A better word for living document

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Good for Arlen Specter.

The Senate Judiciary Committee chairman warned Supreme Court nominee John G. Roberts Jr. yesterday to expect tough questions about the court’s “judicial activism” and lack of respect for Congress.

The comments mark the second time this month that Sen. Arlen Specter (R-Pa.) has signaled plans to use Roberts’s confirmation hearing as a forum for sharply criticizing what Specter describes as the high court’s tendency to denigrate Congress’s thoroughness and wisdom in passing various laws. Specter’s questions could present Roberts with the difficult choice of disagreeing with the committee chairman or rebuking justices he hopes will soon be his colleagues. The committee’s hearing begins Sept. 6.

…Specter particularly criticized Chief Justice William H. Rehnquist’s writings in a 2000 decision, United States v. Morrison, involving the Violence Against Women Act. He told Roberts he will ask whether he agrees that Rehnquist’s reasoning is an example “of manufactured rationales used by the Supreme Court to exercise the role of super legislature.” Specter’s letter did not address the courts’ rulings so much as justices’ comments that he says show a disrespect for Congress and its diligence in making laws. He praised a dissenting opinion in a 2001 disabilities case that said courts should not “sit as a superlegislature to judge the wisdom or desirability of legislative policy determinations.”

On a side note, Kevin Drum writes an excellent post today on how a theory as ridiculous as originalism can gain such broad acceptance. He asks at the end of the post,

Regardless of originalism’s substantive merits, you can’t fight something with nothing, which makes Lithwick’s question a good one: why is it that liberals seem to have given up on formulating a simple and compelling alternative?

Liberals have formulated a simple and compelling alternative–viewing the Constitution as a living document that evolves over time in accordance with precedent–but we’ve failed to package and market it as well as conservatives. The difficulty in mass producing legal theory is compounded by a press corps that seems unwilling to abandon its comfortable cliches. They’ll spill plenty of ink on whether Roe v. Wade is binding and whether it’s a valid decision–which is essentially a critique of liberal judicial theory by proxy, unfair though that may be–but you don’t even get a passing reference to originalism or conservative judicial ideology in the article above, for example. In fact, all we know from the article is that Rehnquist wrote the majority opinion in one of the cases mentioned in the letter. People don’t like talking about the justices as conservative and liberal, so refer to them as originalists!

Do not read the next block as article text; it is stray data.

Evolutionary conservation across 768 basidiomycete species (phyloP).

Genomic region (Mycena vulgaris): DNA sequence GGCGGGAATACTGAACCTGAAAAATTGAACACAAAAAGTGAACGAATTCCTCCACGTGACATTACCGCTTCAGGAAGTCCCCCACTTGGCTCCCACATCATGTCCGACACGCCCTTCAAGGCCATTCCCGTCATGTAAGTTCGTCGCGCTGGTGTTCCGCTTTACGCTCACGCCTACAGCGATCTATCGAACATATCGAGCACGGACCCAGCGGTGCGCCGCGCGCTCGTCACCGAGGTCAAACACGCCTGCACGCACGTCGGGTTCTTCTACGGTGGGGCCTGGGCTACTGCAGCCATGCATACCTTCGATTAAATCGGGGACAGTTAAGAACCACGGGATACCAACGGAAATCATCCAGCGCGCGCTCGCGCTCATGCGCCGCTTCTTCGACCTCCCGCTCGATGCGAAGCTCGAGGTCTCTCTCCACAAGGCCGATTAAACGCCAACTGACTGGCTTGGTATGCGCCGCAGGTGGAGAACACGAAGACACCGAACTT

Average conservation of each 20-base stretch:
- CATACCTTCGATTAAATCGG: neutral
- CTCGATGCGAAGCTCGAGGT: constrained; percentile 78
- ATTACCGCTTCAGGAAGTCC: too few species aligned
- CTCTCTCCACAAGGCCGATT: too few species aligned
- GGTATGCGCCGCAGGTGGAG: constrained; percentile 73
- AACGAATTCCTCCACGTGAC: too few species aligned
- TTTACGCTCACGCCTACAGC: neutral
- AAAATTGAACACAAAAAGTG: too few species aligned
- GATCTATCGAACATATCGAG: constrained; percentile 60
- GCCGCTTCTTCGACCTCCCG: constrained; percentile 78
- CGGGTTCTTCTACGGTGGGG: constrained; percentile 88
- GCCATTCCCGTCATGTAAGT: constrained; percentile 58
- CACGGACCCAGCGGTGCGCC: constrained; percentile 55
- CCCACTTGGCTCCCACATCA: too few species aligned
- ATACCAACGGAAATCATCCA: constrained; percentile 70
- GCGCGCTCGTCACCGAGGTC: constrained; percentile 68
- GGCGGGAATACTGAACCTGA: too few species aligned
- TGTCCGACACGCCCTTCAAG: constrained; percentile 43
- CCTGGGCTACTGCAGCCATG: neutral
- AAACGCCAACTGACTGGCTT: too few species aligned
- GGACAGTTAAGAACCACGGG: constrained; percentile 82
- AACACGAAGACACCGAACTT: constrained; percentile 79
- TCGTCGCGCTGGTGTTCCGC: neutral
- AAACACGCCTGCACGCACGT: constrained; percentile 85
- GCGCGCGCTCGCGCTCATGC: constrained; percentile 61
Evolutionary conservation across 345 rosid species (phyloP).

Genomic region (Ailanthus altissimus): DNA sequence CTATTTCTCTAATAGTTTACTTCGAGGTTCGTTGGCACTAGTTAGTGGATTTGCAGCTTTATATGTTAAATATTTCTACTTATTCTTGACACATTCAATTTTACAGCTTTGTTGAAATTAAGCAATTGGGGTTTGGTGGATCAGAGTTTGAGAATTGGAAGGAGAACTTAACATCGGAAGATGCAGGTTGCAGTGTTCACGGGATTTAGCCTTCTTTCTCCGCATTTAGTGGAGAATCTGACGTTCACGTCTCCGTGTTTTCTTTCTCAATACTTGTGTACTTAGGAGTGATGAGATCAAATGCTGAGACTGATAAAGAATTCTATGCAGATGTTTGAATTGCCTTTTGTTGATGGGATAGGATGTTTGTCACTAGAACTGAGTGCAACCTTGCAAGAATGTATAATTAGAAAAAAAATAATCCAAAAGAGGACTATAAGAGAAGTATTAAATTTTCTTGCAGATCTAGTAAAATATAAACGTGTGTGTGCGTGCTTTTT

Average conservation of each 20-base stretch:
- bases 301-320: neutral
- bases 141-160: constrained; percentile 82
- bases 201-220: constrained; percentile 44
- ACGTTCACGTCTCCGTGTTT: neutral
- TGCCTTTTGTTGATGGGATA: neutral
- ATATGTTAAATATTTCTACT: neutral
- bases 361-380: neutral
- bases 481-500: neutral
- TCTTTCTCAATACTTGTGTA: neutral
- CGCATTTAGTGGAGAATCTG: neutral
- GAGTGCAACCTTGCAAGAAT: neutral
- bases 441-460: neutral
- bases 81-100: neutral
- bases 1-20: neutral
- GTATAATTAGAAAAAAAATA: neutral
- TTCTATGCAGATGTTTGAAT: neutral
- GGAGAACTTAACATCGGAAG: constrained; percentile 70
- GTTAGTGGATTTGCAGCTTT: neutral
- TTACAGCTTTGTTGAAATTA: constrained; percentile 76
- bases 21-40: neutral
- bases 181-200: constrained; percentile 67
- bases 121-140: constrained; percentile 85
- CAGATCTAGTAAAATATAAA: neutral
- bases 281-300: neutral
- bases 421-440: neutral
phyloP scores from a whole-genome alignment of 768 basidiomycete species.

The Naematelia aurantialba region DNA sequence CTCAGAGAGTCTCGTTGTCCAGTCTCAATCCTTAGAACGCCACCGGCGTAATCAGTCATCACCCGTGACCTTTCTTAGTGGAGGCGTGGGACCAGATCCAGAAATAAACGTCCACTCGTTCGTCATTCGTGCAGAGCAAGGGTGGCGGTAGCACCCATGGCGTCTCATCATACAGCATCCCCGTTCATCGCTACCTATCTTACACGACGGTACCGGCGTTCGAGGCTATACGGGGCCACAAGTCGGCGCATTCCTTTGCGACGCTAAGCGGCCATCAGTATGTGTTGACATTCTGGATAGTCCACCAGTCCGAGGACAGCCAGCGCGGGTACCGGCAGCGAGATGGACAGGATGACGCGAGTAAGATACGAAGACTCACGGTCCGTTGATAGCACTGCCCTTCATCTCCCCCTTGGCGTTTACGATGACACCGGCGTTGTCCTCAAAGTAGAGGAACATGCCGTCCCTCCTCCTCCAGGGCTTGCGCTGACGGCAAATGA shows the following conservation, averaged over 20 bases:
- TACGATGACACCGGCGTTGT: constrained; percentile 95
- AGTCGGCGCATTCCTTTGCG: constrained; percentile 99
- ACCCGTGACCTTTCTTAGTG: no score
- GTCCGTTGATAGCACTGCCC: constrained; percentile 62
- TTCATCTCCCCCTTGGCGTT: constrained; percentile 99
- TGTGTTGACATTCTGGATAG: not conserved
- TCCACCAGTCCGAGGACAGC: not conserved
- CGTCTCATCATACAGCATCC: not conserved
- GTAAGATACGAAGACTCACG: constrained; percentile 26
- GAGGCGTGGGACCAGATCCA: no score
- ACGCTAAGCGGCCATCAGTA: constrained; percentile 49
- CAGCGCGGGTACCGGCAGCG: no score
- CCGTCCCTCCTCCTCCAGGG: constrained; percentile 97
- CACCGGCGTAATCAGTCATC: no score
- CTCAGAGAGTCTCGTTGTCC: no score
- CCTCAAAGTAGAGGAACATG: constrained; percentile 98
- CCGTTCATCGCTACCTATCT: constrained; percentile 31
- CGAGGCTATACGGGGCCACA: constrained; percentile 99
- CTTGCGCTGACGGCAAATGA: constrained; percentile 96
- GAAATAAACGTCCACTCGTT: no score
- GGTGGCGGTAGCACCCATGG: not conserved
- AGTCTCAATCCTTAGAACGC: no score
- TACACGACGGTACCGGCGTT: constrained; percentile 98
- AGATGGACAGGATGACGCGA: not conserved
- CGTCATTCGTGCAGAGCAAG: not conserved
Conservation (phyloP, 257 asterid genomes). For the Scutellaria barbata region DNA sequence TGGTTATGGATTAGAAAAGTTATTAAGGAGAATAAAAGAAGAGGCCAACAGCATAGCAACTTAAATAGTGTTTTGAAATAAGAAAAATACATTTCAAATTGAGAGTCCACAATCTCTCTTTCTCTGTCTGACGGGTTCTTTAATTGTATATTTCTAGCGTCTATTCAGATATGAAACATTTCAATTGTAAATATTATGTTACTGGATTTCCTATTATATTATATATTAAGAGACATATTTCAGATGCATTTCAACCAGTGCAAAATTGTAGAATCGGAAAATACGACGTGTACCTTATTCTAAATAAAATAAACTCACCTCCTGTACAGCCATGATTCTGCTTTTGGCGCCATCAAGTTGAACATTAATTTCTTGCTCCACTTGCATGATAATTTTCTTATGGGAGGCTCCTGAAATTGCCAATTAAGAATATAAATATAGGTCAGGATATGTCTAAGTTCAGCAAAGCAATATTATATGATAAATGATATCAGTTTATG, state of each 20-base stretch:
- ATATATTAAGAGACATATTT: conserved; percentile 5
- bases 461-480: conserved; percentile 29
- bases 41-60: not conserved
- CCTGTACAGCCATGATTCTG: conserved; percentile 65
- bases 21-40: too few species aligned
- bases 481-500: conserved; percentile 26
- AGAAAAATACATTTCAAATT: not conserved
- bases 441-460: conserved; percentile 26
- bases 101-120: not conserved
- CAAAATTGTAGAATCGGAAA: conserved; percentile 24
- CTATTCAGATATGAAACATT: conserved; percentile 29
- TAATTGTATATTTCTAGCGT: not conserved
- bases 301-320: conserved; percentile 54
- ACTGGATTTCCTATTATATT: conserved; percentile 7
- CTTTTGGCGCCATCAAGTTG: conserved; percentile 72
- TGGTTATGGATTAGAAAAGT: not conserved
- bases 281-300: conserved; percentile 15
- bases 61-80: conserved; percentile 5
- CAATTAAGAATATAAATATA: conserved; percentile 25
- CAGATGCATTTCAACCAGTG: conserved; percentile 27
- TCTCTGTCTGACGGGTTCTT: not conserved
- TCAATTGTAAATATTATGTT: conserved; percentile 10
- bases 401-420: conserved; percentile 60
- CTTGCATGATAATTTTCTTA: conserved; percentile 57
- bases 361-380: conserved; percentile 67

One problem is, in public discourse right now, there’s no Roe to serve as a ligthening rod for criticism of originalism. Sure, liberals are partially to blame, I guess, for not working their base into a lather about a Supreme Court opinion, but it wouldn’t hurt to have a few articles (that aren’t written by the brilliant Dahlia Lithwick) that associate bad originalist opinions with originalism every once in a while.

I may write more on this later, because I’ve briefly made just one of many valid points on this topic. It’s an important conversation, and I hope others will take Kevin’s bait.

A final note, the American Constitution Society has done amazing work recently, both in terms of bringing together lawyers to formulate a clear liberal judicial philosophy, and in terms of spreading the word about it. I hope anyone who agrees with Kevin’s criticism will check out their website or their blog.

**Disclaimer: I’m an active member of the ACS chapter at Michigan.**

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LET’S TALK ABOUT OPTIMISM FOR A CHANGE

Democracy and journalism are in crisis mode—and have been for a while. So how about doing something different?

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